Singh Nandra moved from India to England in 1981. In the 1980s the
NHS were not encouraging foreign doctors and for a number of reasons
Kalambir was unable to complete British registration. He moved from
London to Sheffield in 1988 and ran a grocery shop. Since 1991 he
and his wife Bobbi have managed Ellesmere Post Office. Kalambir
is an accomplished musician, and plays both the Sarangi and the
violin to traditional Indian Music. He has two daughters aged twelve
is your idea of happiness?
Happiness is something you can find anywhere. You don’t have
to chase happiness – you find it inside. Some people never
find happiness, wherever they go they always find fault in the system.
We try to mix with everybody here and respect them – they
respect us back. That’s where I find my happiness.
is your greatest fear?
At the moment I have different fears. My fears change. I fear the
way government is attacking the Post Offices. The Post Office is
the heart of the community. Older people, people who speak all the
different languages, people come in and look for me because I can
talk in Urdu or Hindi – I can understand them better. I want
to carry on but if all the services end up with the banks, our business
goes down and down.
do you dislike about yourself?
Apart from my appearance, I have a disappointment. I qualified as
a doctor and it is very hard work to get this degree. I can’t
do this work, not because I’m not good enough to do it, but
because I was branded ‘not good enough’ because I came
from a different country. Working in India you see so many diseases
and so many patients – there is a demand to diagnose quickly
do you dislike about others?
I don’t think I have a disliking for any other people. I think
everybody is living to their own ability, whatever their own cultural
and social background. So if anybody is doing anything good or bad
it’s probably because they have been pushed into that. I don’t
think crime is their fault. I think it’s the way they have
been brought up in this society and they can’t see any other
makes you sad?
Sometimes in the Post Office you are helping somebody, and they
end up shouting at you.
is your earliest memory?
When I was 3 and a half I fell down the stairs, (concrete stairs
– they are not carpeted in India). I fell right from the top,
about fifteen steps, and cut my head. I still have the scar on my
forehead. About six months later, on 15th August, (the Independence
Day of India), we were going on the parade. Because my dad was the
Director of Archaeology we used to get special seats for the parade
in New Delhi. I woke up feeling really dopey and went in the kitchen
where my mum was boiling milk. I tripped over something and put
my full arm into the milk. My whole arm was burnt really badly and
all my fingers were individually bandaged for months. I have a lot
of good and bad memories
or who is the greatest love of your life?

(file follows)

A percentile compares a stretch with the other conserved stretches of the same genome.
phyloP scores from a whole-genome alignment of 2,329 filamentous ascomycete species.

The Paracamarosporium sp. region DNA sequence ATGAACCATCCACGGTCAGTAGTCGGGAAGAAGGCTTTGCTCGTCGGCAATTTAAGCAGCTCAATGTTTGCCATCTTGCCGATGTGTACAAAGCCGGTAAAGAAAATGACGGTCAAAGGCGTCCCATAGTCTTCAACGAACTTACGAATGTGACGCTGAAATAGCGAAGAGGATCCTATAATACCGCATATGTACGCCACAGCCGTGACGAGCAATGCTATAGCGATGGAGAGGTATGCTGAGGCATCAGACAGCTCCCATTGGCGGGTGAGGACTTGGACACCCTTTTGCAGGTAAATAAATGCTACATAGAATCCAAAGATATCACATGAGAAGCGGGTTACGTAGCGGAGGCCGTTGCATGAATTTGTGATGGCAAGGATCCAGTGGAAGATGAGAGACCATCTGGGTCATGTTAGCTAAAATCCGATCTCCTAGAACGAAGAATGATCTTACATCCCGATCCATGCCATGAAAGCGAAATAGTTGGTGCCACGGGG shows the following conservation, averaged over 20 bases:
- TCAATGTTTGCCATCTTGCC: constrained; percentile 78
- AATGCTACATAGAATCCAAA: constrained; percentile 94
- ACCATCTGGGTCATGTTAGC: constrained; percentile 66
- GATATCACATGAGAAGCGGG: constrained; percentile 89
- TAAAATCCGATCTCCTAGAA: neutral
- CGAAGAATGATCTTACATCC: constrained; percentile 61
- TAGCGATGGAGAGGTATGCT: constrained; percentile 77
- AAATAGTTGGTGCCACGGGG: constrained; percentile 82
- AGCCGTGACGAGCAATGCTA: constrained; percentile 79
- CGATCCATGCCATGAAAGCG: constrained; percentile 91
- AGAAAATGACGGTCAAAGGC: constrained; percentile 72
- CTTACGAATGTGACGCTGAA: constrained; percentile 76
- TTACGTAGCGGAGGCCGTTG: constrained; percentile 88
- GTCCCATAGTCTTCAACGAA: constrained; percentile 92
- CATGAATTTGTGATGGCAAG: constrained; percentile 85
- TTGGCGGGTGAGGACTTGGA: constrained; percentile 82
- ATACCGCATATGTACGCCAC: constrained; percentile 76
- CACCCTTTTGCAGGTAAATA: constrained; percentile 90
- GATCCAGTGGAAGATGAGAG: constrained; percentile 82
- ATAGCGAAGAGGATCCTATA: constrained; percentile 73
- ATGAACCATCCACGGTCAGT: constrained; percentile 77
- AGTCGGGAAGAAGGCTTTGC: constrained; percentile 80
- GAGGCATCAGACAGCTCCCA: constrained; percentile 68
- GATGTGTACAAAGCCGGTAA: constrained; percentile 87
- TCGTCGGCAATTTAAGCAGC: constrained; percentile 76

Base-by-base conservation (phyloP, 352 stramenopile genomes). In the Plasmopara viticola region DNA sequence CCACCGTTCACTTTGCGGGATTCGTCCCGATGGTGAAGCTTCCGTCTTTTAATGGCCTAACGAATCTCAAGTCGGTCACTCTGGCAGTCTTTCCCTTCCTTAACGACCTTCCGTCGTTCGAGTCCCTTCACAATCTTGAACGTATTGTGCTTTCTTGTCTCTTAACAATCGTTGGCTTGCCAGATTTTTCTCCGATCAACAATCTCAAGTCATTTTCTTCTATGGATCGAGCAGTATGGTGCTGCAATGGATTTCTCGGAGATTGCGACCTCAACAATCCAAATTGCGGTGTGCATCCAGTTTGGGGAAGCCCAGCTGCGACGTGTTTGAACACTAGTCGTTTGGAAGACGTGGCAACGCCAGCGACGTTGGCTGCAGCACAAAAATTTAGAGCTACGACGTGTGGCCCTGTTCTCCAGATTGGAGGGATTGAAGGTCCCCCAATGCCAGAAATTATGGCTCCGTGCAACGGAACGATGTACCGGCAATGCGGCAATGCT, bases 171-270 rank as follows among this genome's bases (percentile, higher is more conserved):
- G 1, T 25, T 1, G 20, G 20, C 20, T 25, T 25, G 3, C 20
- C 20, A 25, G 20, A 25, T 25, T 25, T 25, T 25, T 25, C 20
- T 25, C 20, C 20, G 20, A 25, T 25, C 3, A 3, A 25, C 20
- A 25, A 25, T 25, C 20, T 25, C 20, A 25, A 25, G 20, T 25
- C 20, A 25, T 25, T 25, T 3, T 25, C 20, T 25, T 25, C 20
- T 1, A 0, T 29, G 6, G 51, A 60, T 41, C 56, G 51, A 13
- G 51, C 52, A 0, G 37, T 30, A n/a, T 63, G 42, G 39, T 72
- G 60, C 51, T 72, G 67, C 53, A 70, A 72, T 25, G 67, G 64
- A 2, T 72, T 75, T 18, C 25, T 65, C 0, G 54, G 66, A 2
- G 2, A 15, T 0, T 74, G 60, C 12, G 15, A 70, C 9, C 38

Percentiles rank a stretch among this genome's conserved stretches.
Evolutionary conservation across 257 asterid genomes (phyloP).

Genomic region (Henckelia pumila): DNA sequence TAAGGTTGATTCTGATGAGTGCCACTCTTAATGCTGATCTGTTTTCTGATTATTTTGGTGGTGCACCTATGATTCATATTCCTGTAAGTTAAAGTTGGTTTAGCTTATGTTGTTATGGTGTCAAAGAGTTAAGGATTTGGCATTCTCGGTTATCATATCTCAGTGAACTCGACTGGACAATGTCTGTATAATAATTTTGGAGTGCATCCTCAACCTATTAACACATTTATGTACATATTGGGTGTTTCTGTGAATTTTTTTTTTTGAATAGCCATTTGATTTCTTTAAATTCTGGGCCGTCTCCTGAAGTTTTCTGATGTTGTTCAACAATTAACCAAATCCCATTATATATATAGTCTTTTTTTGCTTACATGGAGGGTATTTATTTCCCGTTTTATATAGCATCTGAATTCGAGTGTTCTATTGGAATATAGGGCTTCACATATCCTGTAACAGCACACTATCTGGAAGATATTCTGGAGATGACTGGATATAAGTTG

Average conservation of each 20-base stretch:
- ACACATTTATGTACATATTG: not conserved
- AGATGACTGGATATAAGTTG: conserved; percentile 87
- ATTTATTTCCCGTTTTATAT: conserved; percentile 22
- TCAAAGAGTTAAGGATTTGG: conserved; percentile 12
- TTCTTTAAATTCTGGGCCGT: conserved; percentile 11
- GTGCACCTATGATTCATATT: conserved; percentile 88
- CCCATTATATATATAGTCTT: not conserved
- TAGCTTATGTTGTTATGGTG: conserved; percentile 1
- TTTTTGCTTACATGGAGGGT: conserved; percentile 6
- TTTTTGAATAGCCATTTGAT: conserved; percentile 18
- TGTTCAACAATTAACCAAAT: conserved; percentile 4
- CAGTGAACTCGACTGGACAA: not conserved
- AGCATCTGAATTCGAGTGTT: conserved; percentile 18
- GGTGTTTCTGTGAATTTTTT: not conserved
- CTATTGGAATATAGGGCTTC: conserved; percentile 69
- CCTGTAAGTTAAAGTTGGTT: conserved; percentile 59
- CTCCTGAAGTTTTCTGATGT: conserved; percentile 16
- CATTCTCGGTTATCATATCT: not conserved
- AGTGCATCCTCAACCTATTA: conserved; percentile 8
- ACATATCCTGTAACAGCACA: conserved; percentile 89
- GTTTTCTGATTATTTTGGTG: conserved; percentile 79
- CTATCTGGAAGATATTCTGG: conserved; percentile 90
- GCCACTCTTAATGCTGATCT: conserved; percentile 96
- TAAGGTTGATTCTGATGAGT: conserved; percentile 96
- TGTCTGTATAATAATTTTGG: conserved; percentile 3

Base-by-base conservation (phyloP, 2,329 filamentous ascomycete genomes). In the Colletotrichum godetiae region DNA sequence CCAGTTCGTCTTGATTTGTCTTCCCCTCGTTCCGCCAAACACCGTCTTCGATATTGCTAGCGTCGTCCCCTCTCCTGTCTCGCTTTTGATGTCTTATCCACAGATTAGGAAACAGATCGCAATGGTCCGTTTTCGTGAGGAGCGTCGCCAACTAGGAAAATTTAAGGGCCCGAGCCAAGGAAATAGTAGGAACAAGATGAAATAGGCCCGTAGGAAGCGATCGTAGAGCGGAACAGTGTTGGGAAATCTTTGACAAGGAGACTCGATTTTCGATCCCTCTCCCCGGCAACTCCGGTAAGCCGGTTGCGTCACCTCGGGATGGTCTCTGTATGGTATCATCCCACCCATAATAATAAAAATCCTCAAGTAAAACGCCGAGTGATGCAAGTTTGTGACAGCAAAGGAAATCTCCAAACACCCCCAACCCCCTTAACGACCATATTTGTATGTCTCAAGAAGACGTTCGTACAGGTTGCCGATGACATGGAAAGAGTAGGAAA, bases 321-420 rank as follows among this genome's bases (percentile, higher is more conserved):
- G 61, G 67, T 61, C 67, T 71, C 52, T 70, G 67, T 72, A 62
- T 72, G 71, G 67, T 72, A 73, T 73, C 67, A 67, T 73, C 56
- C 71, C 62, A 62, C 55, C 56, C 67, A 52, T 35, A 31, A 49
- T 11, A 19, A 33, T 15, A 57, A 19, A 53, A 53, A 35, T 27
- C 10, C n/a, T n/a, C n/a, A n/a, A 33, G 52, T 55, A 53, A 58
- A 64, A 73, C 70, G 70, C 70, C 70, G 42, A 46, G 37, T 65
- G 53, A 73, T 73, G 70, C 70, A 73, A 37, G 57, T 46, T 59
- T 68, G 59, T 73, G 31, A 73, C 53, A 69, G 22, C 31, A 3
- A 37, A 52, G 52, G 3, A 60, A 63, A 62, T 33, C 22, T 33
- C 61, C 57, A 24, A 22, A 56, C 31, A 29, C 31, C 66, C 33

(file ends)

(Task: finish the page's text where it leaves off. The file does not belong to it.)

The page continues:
Obviously, my family and my mother and father. As I am a musician
I have a few musical idols: my teacher Pandit Ram Narayan is one
of the highest-ranking Sarangi players in India. Whenever he comes
to England I try and get some more lessons from him. He is my idol
and I love him.
is your greatest regret?
Only that if I’d tried harder for another six months or so
I would be a successful doctor earning a lot more money.
do you relax?
Very easy – I just sit down, pick up my violin and play it
for one, maybe two hours, and this is complete relaxation.
single thing would improve the quality of your life?
A very successful career in music.
you could change one thing about Burngreave, what would it be?
I would try and bring the communities together, try and break down
the barriers so people understand each other. This would bring an
end to the clashes and the hatred. It is the single thing I would
like to do for Burngreave.
would you like to die?
I’d love to die in my own home. I wouldn’t like to die
on an aeroplane because they couldn’t trace my body. I’d
like my family to take care of me.
is the most important lesson life has taught you?
In your career, when you are choosing, you should have one track,
not two or three things in mind. I missed it with the medicine –
if I’d concentrated a bit more… although it worked well
for the music side. It was money – I didn’t have enough
money to concentrate on my medicine.
is your favourite journey?
In childhood, when I was in India, my journeys were entertaining.
My father used to have a jeep from the office and we would visit
monuments like the Taj Mahal for his work. We used to stay in guesthouses.
Getting in the jeep, stopping in villages, cafés at the side
of the road – interesting journeys.
living person do you most admire?
Alongside Pandit Ram Narayan, there is also Jagjit Singh Ghazak
– another legend in India and a famous Ghazal singer. He is
the best that Pakistan or India has ever produced.
would you like to be remembered?
As a musician.